There is quite a bit of landmines and unexploded ordnance left over in Iraq. There are minefields and suspected minefields along a lot of the borders and surrounding former military bases. Just stick to the hard packed area and listen to the locals.
Before crossing the border, stock up on Turkish lira if you haven't got any dollars, euros or pounds sterling. Once inside Iraqi Kurdistan, it's very difficult to get money, so bring enough cash with you to last for the whole trip. I did see a cashpoint (ATM) in the posher suburbs of Erbil with signs for Visa, Mastercard and Cirrus on it, but it was out of action...all the other ATMs I saw were for local cards only.
Changing money is not a problem. You can use banks, although I preferred the moneychangers in the streets. Look out for old men sat behind little stalls with piles of dinars and a big black calculator. Their rates are slightly better than the banks, and I found them pretty reliable. In all four cities, I found moneychangers on the main streets in the bazaars...if you're finding it tricky to locate them, ask in your hotel. Dollars, Euros and Pounds Sterling are the best three currencies to have, although Turkish lira can be changed in some places, especially in Zaxo and Dohuk, but the rates aren't as good. It might be a bit unnerving at first, standing in the middle of a busy street collecting a big bundle of cash, but it's a testament to safety in this region that you can walk down a street counting your dinars without any problems at all...not that I'm advising you to do that, but I did see plenty locals waving wads of dinars around.
Not really a danger, just a warning to keep your passport handy when travelling between towns and cities. There are checkpoints at regular intervals on all roads, some manned by the traffic police who will not be interested in you, others manned by the Kurdish Peshmerga who may want to see your passport or ask you a few questions. It's nothing really to be concerned about...often we were waved through, but if stopped, I generally had to show my visa stamp and say what I was doing in the country. At the last checkpoint before major cities, things are usually a bit stricter...baggage may be searched, passports and ID checked, and foreigners sent to talk to a security official. Stay calm, smile, be polite, and you'll be treated accordingly. If you know some Kurdish, great...if you know some Arabic, good but not as great...otherwise, someone with a bit of English might be dragged out to meet you. Questions are not too deep...what brings you to Kurdistan, where are you from, how long are you staying, where are you going, etc... I never had to wait more than 15 minutes at any checkpoint.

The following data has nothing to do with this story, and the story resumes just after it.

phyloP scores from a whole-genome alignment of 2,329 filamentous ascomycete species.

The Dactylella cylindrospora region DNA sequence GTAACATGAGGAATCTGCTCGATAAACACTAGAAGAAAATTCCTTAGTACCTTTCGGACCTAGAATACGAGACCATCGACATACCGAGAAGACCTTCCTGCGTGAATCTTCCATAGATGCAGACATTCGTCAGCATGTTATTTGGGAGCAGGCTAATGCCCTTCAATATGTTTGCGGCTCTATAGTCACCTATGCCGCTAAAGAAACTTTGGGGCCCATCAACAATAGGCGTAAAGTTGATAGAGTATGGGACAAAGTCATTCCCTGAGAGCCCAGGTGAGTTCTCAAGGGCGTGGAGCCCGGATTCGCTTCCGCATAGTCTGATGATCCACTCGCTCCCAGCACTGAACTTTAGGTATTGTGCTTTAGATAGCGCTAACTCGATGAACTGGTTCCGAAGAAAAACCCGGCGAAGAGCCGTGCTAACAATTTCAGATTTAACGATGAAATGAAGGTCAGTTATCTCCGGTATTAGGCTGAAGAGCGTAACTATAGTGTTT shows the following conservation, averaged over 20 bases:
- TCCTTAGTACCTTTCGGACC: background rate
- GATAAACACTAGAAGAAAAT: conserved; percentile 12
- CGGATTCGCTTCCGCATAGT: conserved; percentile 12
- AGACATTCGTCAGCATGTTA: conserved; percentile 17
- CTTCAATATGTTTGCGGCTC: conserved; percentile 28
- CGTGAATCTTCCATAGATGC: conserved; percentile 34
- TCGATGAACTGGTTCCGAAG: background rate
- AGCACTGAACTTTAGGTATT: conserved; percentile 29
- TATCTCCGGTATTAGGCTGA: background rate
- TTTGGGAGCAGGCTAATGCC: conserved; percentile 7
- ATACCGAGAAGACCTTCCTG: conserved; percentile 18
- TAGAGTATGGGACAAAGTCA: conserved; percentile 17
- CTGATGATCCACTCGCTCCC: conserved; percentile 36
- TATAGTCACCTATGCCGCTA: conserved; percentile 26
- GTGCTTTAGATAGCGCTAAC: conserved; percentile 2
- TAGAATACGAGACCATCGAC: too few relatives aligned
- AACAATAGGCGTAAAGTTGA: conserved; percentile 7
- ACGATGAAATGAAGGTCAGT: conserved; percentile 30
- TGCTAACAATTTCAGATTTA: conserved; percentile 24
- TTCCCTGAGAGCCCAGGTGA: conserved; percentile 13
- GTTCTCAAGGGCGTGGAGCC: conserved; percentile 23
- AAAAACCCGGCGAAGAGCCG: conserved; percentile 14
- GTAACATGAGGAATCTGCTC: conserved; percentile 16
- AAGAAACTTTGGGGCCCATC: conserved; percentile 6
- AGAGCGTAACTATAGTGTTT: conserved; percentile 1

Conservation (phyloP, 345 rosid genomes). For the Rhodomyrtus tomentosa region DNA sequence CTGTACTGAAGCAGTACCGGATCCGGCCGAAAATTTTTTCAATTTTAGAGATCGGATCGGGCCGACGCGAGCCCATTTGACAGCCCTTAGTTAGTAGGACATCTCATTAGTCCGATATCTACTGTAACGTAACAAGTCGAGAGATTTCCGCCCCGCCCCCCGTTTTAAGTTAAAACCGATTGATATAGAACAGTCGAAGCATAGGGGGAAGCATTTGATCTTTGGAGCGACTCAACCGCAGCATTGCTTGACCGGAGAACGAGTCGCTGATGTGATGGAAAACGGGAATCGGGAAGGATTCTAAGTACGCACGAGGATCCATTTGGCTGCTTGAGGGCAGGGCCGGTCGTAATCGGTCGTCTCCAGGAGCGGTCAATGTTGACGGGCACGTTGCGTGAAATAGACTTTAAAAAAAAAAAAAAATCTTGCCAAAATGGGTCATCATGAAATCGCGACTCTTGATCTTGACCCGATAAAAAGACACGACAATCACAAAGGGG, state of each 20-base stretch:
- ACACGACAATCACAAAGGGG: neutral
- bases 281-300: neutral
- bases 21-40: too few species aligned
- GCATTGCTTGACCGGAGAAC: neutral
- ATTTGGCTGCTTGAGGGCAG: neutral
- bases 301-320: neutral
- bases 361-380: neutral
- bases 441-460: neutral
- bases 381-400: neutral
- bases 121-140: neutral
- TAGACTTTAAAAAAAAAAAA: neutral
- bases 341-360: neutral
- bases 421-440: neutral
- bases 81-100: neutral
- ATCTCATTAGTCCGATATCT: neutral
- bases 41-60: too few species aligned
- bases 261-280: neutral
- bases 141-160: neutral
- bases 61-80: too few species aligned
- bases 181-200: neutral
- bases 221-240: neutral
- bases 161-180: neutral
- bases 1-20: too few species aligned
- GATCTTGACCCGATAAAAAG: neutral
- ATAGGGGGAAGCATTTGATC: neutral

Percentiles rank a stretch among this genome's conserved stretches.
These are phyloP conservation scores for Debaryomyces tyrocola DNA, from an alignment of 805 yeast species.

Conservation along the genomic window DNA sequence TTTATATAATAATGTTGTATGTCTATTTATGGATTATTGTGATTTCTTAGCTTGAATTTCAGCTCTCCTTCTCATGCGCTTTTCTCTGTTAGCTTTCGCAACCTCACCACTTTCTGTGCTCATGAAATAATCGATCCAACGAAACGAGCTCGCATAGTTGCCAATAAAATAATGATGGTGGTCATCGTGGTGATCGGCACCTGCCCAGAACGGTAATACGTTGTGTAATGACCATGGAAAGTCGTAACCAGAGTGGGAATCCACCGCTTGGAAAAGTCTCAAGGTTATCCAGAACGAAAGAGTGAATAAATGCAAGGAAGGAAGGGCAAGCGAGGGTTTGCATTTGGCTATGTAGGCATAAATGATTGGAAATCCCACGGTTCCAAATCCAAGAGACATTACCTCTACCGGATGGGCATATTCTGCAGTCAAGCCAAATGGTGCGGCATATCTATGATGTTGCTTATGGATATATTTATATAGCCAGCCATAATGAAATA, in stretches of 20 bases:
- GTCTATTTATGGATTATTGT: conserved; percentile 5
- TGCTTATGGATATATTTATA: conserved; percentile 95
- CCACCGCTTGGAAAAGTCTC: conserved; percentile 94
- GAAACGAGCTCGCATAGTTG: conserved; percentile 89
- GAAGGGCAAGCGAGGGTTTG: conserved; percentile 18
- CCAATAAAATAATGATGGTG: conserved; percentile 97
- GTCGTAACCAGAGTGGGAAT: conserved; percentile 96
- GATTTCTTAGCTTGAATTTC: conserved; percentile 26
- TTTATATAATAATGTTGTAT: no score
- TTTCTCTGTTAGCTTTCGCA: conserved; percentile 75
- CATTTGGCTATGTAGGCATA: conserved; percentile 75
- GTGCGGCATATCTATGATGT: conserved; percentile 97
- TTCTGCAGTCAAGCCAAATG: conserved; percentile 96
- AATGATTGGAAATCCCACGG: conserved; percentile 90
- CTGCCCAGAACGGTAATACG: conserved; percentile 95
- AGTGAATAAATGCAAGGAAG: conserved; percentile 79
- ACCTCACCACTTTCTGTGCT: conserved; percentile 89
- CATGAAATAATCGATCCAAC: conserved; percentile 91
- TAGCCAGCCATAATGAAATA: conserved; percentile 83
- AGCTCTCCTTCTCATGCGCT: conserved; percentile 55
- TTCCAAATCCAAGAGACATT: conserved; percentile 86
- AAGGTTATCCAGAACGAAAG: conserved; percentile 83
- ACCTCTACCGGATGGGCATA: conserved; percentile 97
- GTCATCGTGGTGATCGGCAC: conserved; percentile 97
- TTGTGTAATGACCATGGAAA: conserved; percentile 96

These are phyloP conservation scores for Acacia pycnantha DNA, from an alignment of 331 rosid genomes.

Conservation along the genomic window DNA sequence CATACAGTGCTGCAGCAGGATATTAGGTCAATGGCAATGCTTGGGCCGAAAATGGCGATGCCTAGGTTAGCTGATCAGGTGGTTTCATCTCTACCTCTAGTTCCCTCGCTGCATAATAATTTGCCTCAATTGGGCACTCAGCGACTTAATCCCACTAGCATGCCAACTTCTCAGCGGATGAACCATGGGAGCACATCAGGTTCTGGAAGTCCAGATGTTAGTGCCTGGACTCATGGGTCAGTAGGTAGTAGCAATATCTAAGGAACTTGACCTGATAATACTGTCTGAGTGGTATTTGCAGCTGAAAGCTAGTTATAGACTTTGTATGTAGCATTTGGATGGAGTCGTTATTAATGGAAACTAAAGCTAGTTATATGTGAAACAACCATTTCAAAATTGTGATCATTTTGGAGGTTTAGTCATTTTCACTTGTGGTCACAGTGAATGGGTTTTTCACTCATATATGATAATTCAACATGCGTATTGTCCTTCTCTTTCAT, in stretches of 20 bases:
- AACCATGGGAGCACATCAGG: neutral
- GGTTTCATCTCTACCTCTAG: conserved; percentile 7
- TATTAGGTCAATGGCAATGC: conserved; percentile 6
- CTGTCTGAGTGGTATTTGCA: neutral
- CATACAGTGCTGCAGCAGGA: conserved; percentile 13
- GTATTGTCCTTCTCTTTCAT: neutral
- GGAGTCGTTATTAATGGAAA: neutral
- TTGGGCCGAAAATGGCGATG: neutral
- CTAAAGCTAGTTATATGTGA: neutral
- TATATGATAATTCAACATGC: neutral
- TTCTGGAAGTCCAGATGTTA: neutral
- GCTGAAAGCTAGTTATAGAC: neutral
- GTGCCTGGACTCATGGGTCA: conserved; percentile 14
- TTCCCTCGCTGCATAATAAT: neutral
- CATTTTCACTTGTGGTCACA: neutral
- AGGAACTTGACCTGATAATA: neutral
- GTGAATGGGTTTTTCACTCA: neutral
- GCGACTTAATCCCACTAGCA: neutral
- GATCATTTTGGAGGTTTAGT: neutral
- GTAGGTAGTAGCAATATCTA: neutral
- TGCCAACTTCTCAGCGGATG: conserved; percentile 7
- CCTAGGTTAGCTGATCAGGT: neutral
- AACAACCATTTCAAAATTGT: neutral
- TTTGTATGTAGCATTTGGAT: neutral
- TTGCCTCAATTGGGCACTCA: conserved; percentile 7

Simply put, this is the single biggest killer of Soldiers over here in Iraq (though it has gotten much quieter in the last year or so). Basically, they take a half dozen mortar rounds or artillery shells, wire them up, then bury them in the road. When our convoys roll by, they detonate them. There are like seven different ways for them to detonate them, and we come up with ways to defeat their detonation, and then they apapt to us, then we adapt to them; it's a never-ending cycle of adaptation. That being said, irregardless of how good your training is, and how alert you stay, in the end, it just comes down to luck, or fate, or God, or whatever it is that you believe in. If it's your time to die, then it's your time to die.
The sand storms that roll through here are sudden, fierce, and basically literally cause everyone to run (really run) to whatever shelter's available. To be honest, it's kind of hard to describe this lovely little phenomenon unless you've actually experienced it. Sometimes, you see the rolling sand cloud swiftly moving towards you from a distance, while other times its perfectly normal outside until, suddenly, it looks the bloody Mars Rover pictures and a open furnace wind starts sucking the moisture out of your eyeballs. It's heaps of fun!
of course,when travelling in iraq,you do not say anything about israel,by the way,you do not know where is israel,you have never heard of israel,you have no relatives in israel,it is the first time you hear about israel